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Since he was 14 years old, Shivaike A. Shah has been involved in show business. The current Brown University visiting artist initially began his career in the arts as a cosmetic artist doing drag makeup for his friend. He has since added costumiere and producer to his list of backstage roles, most notably having produced a 2018 adaptation of “Medea” at Oxford University, where he graduated from in 2019.
“I’ve had a very varied career,” said Shah. “At Oxford I did 27 shows in makeup, costume, and some lighting design. I produced both theater and short films. Post leaving Oxford, I worked in fashion, theater, film, TV. I’ve worked for small theater companies, in the West End, at Marvel, for Netflix.”
Currently, Shah works as producer for the “Uprooting Medea” tour hosted by the Brown Arts Institute. Presented as a multimedia film and theater project and based on the 2018 production of “Medea” directed by Francesca Amewudah-Rivers, “Uprooting Medea” reimagines Euripides’ classic play through the cultural experiences of a contemporary, global-majority cast. During its four-month run visiting over 30 colleges in the U.S., the tour also includes script workshops with students and faculty and roundtable discussions centered around the themes of the production.
Shah founded Khameleon Productions in 2020 with the goal of celebrating diverse voices and perspectives within the art industry through collaborations with global-majority artists in theater, film, music, and poetry.
“[I’ve] had so many experiences backstage, certainly in fashion, where you may have managed to get diversity in front of the camera, but there’s nothing happening behind the camera,” Shah said. “I think that’s part of why Khameleon is so focused on what it means not just to have diverse characters on stage, but what it means to really change that dynamic backstage. My experience in and amidst so many kinds of productions and so many different roles is a key part of how I’m navigating and why I realized it was so important to navigate a company that really focused on changing that backstage environment.”
Creating spaces for artists of color in spaces that traditionally exclude or fail to include them recalls the themes of exclusion and attempted integration explored in “Uprooting Medea.” Medea is, after all, an immigrant who flees her native home in Colchis and follows her lover Jason to Corinth, a city hostile to foreigners and one in which Medea is determined to stay and make her new home.
“We’re very much looking at the idea of what it means to be in a space that you don’t necessarily belong, what it means to move home,” Shah said of Khameleon. “We’re interested in all those themes of just belonging, thinking about what it means to be in those spaces, what you carry with you from your past and what you’re looking for moving forward, but also the constraints that are put on you, and the situations that you are put in because of those ramifications.”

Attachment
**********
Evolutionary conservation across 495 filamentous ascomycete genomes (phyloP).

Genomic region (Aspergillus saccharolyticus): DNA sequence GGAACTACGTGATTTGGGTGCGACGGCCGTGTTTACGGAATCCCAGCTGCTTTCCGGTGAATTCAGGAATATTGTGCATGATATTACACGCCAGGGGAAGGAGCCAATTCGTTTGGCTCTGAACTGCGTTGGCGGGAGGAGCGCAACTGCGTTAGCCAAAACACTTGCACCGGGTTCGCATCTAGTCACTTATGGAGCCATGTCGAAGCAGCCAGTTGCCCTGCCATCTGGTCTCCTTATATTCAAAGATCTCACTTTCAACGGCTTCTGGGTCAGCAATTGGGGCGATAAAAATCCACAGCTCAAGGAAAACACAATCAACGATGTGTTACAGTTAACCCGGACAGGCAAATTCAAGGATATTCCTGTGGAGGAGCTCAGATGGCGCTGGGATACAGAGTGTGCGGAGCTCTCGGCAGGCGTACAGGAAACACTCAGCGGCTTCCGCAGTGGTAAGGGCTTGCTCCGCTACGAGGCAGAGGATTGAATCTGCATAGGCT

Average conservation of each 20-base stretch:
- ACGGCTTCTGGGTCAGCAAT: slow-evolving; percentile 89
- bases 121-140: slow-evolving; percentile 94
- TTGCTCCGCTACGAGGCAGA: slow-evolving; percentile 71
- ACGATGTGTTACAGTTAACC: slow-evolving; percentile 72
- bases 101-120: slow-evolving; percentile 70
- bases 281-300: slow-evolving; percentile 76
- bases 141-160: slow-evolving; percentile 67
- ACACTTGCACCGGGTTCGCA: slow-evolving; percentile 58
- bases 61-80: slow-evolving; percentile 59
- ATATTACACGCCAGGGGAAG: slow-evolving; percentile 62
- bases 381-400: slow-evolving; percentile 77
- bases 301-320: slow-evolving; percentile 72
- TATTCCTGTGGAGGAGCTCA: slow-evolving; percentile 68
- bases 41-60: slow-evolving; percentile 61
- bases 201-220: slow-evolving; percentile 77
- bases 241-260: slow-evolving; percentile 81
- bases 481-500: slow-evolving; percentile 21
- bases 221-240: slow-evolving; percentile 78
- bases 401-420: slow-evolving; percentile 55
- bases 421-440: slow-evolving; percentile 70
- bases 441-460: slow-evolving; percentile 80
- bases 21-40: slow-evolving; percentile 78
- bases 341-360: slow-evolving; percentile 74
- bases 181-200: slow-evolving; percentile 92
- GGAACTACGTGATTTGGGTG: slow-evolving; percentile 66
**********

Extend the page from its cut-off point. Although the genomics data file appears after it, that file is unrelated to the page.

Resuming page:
Another of Khameleon’s goals is to transform the way that global-majority stories are told. Often, they center around trauma — narratives that Khameleon’s artists believe are “vital” but also potentially limiting. According to Shah’s personal website: “Here at Khameleon, we want to celebrate our experiences and draw strength from our struggles, rather than just dwelling on them. Our productions will demonstrate how diverse groups coming together can, and will, overcome the systemic difficulties we face.”
What should audiences make of the fact that Medea, who kills her own children, is essentially a tragic figure in a tale of deep trauma? Shah admits that the premise of the play is not necessarily uplifting or celebratory — but that Medea herself, especially as an immigrant, is a compelling character “with whom we can explore themes of belonging, identity, broken promises, [and] home.”
He also cited the inclusion of commissioned works in the play, such as original compositions, movement, and spoken word pieces, as a way of enabling an open, collaborative environment. Artists can share their cultural experiences and identities in this space in order to counter the tension and trauma the characters in the play experience due to their identities.
“Letting people bring their own experiences and cultures, and pairing that with having those collaborative communities backstage…and then having them shared across different people at Khameleon is also a part of that process, even if the play itself is still founded in trauma. The environment and the way it’s worked is what's so important — it’s changing the environment that you put these artists in that I think is so key,” Shah said.
In addition to his work on “Uprooting Medea,” Shah is the creator and host of the “Khameleon Classics” podcast series, where he speaks with expert classicists to answer pressing questions about the field and examine how study of the Classics can inform and improve contemporary society.
Shah carries this familiarity with academia into both his role as visiting artist at Brown and during the “Uprooting Medea” tour, where he discusses the play with Classics students and professors. This engagement-focused aspect of the tour ensures that the project not only presents diverse, contemporary stories on stage, but also involves the audience and especially young people in rethinking and reimagining what a classic can be.
“I was starting to bridge the gap between the academy and the work we were doing,” Shah said. “Generally in classics classrooms…we’re thinking about what a classic is, thinking about what it means to make diverse theater, and thinking about how those two things intersect.”
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